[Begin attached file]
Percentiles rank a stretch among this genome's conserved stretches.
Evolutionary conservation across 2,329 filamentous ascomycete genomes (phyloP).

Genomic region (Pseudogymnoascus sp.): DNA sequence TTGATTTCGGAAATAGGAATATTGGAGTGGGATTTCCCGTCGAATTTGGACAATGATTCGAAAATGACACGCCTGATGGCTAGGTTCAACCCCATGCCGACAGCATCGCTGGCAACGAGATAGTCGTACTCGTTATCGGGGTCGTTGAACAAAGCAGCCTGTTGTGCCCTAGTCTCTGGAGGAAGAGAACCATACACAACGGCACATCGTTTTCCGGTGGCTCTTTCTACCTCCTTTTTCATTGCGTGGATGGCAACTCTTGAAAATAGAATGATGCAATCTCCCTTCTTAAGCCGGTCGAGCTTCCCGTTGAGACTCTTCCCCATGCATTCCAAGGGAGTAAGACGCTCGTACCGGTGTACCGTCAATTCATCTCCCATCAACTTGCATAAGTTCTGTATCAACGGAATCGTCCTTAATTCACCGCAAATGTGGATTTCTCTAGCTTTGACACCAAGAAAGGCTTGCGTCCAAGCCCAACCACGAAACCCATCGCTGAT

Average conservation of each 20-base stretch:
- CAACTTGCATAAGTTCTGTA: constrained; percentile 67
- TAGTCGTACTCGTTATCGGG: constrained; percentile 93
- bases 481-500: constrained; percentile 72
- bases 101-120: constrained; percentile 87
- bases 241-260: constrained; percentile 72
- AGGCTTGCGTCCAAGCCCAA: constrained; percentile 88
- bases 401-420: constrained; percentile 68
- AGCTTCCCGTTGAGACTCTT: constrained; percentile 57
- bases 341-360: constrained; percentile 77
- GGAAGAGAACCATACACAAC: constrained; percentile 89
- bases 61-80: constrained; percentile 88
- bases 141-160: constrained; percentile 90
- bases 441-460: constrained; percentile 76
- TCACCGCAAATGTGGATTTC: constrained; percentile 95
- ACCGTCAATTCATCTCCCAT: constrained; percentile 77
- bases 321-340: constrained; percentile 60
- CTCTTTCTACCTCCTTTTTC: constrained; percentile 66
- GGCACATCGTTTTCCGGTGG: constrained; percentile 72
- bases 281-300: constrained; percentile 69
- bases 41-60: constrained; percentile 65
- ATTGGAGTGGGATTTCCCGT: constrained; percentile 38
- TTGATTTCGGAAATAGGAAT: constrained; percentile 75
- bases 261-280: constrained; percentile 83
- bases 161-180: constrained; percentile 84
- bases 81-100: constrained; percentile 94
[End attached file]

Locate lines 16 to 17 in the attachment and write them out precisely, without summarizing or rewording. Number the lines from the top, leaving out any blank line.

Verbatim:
- bases 141-160: constrained; percentile 90
- bases 441-460: constrained; percentile 76